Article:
It isn't just the after-work classes that provide a lot of potential in the ed tech market. The early-years education market in China is huge, with 20 million newborns expected every year as a result of the end of the one child policy. That is twice the number of newborns in the US and Europe combined.

A highly developed domestic market presents huge opportunities, both in terms of the creation of ed tech companies and also for outside investors. Although the country already has 150 million e-learning users. This actually only represents 11 percent of the population-so there is plenty of room for the market to grow.

The Chinese ed tech boom represents a huge opportunity, particularly for schools that are based on the English language. International schools that use ed tech to bring in e-learning from abroad are particularly popular in China. By 2024, there will be more than 12,000 international schools teaching 6.9 million students in China, generating an annual fee income of over $62 billion.

British private schools have also been rapidly expanding eastward, setting up 44 overseas campuses and educating almost 25,000 pupils, a number that has doubled since 2012.

The impact on the ed tech sector of China's education revolution has been profound. There are already more than 15 so-called Chinese unicorns-that is ed tech companies that have raised more than 200 million.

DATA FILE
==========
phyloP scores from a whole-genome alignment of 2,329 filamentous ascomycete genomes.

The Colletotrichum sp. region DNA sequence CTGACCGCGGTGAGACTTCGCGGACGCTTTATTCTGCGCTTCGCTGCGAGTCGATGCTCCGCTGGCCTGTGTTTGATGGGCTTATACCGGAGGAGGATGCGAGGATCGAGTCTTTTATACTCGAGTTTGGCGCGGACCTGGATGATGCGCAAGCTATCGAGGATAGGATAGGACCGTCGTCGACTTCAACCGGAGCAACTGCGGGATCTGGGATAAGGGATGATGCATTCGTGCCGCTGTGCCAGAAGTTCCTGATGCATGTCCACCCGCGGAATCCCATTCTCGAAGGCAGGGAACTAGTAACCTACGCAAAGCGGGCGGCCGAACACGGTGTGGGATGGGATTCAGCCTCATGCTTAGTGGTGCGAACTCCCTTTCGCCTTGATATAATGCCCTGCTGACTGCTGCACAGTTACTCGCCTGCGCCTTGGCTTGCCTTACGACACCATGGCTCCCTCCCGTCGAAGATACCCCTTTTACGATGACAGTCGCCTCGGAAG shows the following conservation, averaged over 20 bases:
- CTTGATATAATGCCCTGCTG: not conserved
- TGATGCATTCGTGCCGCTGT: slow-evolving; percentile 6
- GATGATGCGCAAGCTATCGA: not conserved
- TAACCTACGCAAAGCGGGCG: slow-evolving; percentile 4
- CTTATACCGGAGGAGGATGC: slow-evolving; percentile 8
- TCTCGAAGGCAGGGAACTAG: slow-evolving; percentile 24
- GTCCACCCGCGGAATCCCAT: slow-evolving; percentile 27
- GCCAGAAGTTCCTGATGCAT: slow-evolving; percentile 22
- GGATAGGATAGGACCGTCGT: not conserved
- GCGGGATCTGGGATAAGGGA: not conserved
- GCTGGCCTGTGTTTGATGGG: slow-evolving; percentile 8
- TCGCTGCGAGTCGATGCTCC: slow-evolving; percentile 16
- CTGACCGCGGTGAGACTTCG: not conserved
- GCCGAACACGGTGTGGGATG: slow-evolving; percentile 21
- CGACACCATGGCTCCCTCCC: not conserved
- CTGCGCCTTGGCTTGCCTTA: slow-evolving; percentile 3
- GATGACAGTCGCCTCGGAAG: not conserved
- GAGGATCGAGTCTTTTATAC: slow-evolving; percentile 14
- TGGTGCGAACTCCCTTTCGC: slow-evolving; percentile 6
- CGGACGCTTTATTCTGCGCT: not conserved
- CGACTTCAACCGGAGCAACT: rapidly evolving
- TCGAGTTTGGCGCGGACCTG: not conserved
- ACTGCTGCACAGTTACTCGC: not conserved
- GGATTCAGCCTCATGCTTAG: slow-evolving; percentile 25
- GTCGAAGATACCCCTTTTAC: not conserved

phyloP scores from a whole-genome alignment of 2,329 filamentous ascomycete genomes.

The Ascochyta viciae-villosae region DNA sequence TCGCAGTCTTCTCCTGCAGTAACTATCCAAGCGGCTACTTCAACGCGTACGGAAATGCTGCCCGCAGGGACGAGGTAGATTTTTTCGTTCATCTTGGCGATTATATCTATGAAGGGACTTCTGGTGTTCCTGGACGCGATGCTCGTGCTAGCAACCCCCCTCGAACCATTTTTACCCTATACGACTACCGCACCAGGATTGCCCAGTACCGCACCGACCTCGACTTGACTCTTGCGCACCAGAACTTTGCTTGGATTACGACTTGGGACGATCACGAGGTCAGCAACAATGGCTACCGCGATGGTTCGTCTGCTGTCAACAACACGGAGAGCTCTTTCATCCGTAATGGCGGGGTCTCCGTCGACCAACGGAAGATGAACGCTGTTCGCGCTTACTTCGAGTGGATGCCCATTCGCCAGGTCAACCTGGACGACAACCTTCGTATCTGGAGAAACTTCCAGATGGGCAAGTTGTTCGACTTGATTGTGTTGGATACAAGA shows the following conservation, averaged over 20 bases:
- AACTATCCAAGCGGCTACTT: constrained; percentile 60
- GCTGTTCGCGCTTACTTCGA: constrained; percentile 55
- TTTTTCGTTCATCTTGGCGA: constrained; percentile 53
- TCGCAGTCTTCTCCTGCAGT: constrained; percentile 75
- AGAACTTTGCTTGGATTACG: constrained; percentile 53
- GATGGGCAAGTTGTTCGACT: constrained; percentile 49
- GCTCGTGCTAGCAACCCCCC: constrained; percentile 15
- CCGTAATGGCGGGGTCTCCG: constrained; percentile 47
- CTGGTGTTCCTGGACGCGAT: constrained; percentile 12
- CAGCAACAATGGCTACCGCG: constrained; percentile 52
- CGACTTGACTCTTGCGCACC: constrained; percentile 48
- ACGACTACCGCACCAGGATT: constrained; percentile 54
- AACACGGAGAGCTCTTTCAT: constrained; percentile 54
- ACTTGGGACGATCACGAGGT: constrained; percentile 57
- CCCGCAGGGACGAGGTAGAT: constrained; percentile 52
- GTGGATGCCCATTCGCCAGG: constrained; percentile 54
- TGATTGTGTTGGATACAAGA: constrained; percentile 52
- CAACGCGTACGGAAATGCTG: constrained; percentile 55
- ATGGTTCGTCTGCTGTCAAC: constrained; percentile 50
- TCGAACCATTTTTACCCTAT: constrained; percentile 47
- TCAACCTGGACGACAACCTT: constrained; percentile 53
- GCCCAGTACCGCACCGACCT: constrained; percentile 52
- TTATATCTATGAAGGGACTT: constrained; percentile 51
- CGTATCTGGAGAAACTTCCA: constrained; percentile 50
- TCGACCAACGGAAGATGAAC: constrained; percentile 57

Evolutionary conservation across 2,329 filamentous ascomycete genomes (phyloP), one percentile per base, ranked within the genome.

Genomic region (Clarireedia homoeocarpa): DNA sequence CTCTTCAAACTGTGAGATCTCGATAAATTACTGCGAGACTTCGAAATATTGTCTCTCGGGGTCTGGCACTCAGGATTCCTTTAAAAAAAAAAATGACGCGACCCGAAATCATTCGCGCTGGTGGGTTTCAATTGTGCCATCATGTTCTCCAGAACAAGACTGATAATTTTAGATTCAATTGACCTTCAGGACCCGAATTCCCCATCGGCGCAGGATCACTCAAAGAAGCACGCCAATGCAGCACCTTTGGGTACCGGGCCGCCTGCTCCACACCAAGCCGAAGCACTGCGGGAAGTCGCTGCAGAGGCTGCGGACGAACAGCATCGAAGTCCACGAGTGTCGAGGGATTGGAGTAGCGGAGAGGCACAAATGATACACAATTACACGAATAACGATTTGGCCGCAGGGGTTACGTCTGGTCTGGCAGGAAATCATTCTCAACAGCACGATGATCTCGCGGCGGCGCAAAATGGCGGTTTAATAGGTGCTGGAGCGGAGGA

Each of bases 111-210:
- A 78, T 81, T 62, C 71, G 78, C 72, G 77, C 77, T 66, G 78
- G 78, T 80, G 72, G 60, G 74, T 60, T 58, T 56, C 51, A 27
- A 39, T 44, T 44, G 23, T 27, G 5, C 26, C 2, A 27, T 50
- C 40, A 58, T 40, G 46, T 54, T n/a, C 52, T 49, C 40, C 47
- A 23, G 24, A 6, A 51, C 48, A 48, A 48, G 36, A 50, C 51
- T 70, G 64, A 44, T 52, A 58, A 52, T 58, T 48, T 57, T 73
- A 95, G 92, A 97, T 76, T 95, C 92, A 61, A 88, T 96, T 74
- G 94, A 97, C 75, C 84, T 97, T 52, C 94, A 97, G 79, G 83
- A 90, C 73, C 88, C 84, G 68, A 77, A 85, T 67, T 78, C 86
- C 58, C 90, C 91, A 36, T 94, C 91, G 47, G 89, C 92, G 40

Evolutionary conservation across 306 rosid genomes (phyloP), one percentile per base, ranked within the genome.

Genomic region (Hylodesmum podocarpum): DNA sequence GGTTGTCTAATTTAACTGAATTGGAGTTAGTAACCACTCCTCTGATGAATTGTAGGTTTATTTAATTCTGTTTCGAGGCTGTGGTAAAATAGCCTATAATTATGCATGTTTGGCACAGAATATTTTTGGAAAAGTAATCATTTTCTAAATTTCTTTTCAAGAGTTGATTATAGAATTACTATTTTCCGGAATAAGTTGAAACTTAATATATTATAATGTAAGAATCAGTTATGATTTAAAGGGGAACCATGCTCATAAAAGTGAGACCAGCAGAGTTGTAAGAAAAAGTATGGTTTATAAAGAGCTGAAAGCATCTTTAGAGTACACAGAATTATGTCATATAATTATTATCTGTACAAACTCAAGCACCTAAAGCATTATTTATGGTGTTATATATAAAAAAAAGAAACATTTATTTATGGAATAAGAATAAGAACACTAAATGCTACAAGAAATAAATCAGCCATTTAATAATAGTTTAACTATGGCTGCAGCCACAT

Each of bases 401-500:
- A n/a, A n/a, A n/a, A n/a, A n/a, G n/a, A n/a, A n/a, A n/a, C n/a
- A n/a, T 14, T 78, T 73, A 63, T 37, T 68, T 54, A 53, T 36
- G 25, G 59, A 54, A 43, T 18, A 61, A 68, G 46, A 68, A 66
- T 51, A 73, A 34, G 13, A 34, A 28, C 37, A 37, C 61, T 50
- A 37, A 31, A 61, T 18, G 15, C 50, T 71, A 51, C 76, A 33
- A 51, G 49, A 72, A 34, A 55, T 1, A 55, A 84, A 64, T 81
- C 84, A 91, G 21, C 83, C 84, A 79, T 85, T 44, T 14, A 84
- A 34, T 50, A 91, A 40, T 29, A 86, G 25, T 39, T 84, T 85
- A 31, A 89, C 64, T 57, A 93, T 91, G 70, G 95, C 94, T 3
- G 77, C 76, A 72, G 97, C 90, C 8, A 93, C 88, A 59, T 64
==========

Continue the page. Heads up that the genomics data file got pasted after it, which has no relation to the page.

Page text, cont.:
One such company is iTutorGroup, valued at more than $1 billion, which is a global leader in online education providing individualized, personalized learning experiences to hundreds of thousands of students and business professionals. Other success stories include New Oriental, the largest Chinese education company, which has just passed a market capitalization of $10 billion (valued at more than 100 times its earnings while companies like Facebook or Google are valued 30 times).

China is also the country where virtual reality, a technology particularly suited to large scale upskilling and personalized training, is developed.

China's appetite for ed tech is also shown in the mergers and acquisitions tables, as Chinese companies have dominated the Asian education market over the last three years, making up 18 percent of global M&A. Ed tech investors globally-and particularly in London-are increasingly looking to China to lead the way in ed tech trends.

The British Educational Suppliers Association, which represents 325 UK-based education suppliers with combined revenues totalling 2.2 billion ($2.79 billion; 2.49 billion euros) last year went on a trade mission to China, showcasing 17 of the UK's leading ed tech companies. UK education companies are experiencing an "unprecedented" interest from Chinese investors and educators alike, something that the sector is embracing.

If today's Western education brands such as Eton X, a digital extension of Eton, are rushing to China to develop spin offs and premium digital offerings for Chinese learners, it won't be long before we see Chinese education brands going West.

To change from a country that has the largest number of employees engaged in low-skilled manufacturing tasks to being a global leader in the next stage of the tech revolution is no easy task and ed tech is just one tool to facilitate that long-term change. If digital education is the fuel for the knowledge economy, China is about to become its biggest engine.

The author is founder of IBIS Capital. The views do not necessarily reflect those of China Daily.